A Hospice volunteer since 1984, Madeleine Katavolas has done about a half-dozen LightKeeper vigils and now volunteers “now and again” when she is called upon. She says the program is especially comforting to families who, for whatever reason, cannot be with their loved one.
Nurses are close by, she says, but can’t be constantly with the patient. That’s the mission of the LightKeeper volunteer.
“Sometimes you can just hold a person’s hand,” Katavolas says. “Who knows? I think sometimes they are aware that you are there.”
February 1, 2008
Charlotte Patterson, Director
FirstHealth Hospice & Palliative Care
5 Aviemore Drive
Pinehurst, NC 28374
Dear Mrs. Patterson:
My husband died Jan. 29, after a long battle with COPD. When he knew that his time was near, he asked me to promise him that I would let him die at home. I was able to grant him this last wish only because of the wise and compassionate care provided by your staff.
I am writing to express my deep appreciation for the exemplary work of nurses Donna Neal, Kim Wands, Jenny Black and Shelley Stewart; social worker Joanne Hansz; and nursing aide Kathy Marks. Their empathy and creativity went beyond what was professionally required of them.
I am especially grateful to Donna Neal and Kathy Marks, who lovingly guided both my husband and me as he made the transition from life to death. And they stayed to manage everything from the initial clean-up of the bedroom to helping me cope with my exhaustion and grief.
A good death does not just happen. It is the result of a carefully choreographed dance in which the Hospice staff senses when to lead and when to follow. The three months of Hospice care have been an exemplary demonstration of that. Not that my husband’s death was easy. Those who knew him at any stage of his life knew him as someone who insisted on controlling his destiny. As death approached, his struggle and agitation certainly made his suffering worse. It was hard for him to relinquish control, even at the end.
But the Hospice staff knew when to give him space and when to intervene. They knew when to accept his refusal of meds and when to increase dosages. They recognized when I could no longer manage as his sole caregiver and arranged for competent full-time assistance within a day of the need for it. And they found a male aide, Gordon Johnson, who was physically strong enough and emotionally empathetic enough to be a comfort to both of us in his final days.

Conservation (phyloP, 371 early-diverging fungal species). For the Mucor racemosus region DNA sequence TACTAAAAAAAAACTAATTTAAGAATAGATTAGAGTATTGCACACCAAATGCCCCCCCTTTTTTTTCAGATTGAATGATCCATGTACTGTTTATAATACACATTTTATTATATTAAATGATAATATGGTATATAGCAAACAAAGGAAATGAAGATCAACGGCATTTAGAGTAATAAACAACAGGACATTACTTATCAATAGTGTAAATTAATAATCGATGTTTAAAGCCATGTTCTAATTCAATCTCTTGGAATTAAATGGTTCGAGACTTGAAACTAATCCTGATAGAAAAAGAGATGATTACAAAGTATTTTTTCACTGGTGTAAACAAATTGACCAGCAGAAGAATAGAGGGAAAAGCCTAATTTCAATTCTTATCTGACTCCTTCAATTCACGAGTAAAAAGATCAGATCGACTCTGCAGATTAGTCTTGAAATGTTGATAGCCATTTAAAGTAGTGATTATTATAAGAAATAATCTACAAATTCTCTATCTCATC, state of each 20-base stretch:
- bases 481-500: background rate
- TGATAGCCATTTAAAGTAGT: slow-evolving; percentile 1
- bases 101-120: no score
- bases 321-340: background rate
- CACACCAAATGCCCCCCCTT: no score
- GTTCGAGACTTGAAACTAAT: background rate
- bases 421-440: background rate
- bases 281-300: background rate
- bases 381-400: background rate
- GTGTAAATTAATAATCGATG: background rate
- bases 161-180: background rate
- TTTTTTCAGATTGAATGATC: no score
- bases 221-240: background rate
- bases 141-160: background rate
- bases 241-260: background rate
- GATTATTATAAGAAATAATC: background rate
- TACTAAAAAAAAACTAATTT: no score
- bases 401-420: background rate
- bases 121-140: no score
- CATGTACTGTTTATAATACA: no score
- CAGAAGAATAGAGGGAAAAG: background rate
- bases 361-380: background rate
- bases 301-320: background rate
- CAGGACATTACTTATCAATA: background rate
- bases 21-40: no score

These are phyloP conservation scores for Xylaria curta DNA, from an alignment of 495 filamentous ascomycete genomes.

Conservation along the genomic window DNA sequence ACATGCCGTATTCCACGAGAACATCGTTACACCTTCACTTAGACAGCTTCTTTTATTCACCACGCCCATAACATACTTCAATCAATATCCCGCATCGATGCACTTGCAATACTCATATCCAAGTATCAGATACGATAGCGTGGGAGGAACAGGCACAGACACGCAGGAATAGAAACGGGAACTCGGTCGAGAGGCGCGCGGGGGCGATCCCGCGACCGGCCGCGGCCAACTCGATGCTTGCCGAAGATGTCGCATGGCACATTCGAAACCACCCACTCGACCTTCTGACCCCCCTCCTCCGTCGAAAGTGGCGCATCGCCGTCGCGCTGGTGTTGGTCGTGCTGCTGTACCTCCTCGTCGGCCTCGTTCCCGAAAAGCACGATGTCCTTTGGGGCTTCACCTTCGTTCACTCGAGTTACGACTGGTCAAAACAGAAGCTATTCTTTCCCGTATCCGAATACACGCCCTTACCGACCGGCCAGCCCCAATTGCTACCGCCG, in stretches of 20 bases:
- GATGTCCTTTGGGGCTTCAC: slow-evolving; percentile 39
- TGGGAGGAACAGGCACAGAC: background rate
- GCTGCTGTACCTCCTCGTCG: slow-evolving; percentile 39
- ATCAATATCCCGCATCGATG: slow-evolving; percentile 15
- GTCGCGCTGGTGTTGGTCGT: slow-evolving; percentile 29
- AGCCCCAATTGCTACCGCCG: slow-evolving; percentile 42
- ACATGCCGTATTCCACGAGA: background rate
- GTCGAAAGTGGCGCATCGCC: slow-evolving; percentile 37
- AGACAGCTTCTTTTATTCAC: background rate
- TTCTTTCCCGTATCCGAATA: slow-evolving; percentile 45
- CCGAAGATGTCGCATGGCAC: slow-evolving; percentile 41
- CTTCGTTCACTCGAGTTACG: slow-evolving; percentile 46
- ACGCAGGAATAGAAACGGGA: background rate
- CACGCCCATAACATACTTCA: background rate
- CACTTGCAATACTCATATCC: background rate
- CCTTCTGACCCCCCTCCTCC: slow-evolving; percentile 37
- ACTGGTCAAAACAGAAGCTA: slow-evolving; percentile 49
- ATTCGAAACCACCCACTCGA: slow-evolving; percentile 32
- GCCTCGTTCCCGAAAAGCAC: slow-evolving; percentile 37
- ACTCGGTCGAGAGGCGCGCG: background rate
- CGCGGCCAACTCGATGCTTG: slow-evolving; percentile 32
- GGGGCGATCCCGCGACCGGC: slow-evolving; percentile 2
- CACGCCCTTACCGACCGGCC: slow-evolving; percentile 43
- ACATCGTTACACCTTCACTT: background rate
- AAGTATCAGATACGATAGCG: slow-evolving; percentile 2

You attended one or more of the presentations given locally last fall by Dr. Ira Byock, a renowned specialist in end-of-life care. I eagerly attended his lectures, too, not guessing how soon I would be seeing what he preaches put into practice. I am copying this to Dr. Byock, because he searches world wide for examples of excellence in end-of-life care. I want him to know that no better palliative care could be found than that given in Pinehurst.
A grateful wife
Thanks to everyone in your organization for helping our dad throughout his terminal illness. He was so nervous to begin Hospice care, but everyone he came in contact with made him feel comfor table and more and more confident that he’d made the right decision. During one of the last lucid conversations he had with me, he stated that he “didn’t know what in the world we would’ve done” without your care.
Alvin and Jeanne, how great you both are at introducing a patient and family to Hospice.
Sandy, thank you for your kind and gentle way, reinforcing that we could always call for your help at any time.
Tiffany, what kindness, grace and professionalism you showed when coming to the house when Dad passed. Your strength and poise in such a situation were inspiring.
Terry, Terry, Terry … the best. It’s as simple as that. No one could’ve done a better job getting through to our dad what types of changes he was facing and what types of decisions he at some point needed to rely on his children for. You had such a kind, honest and straightforward spark with him. He really appreciated everything you did for him.
To everyone else in your organization—operators, other on-call nurses, directors, etc., please know what a spectacular job your office does. We are grateful to you all.
Tracy McFadyen Omer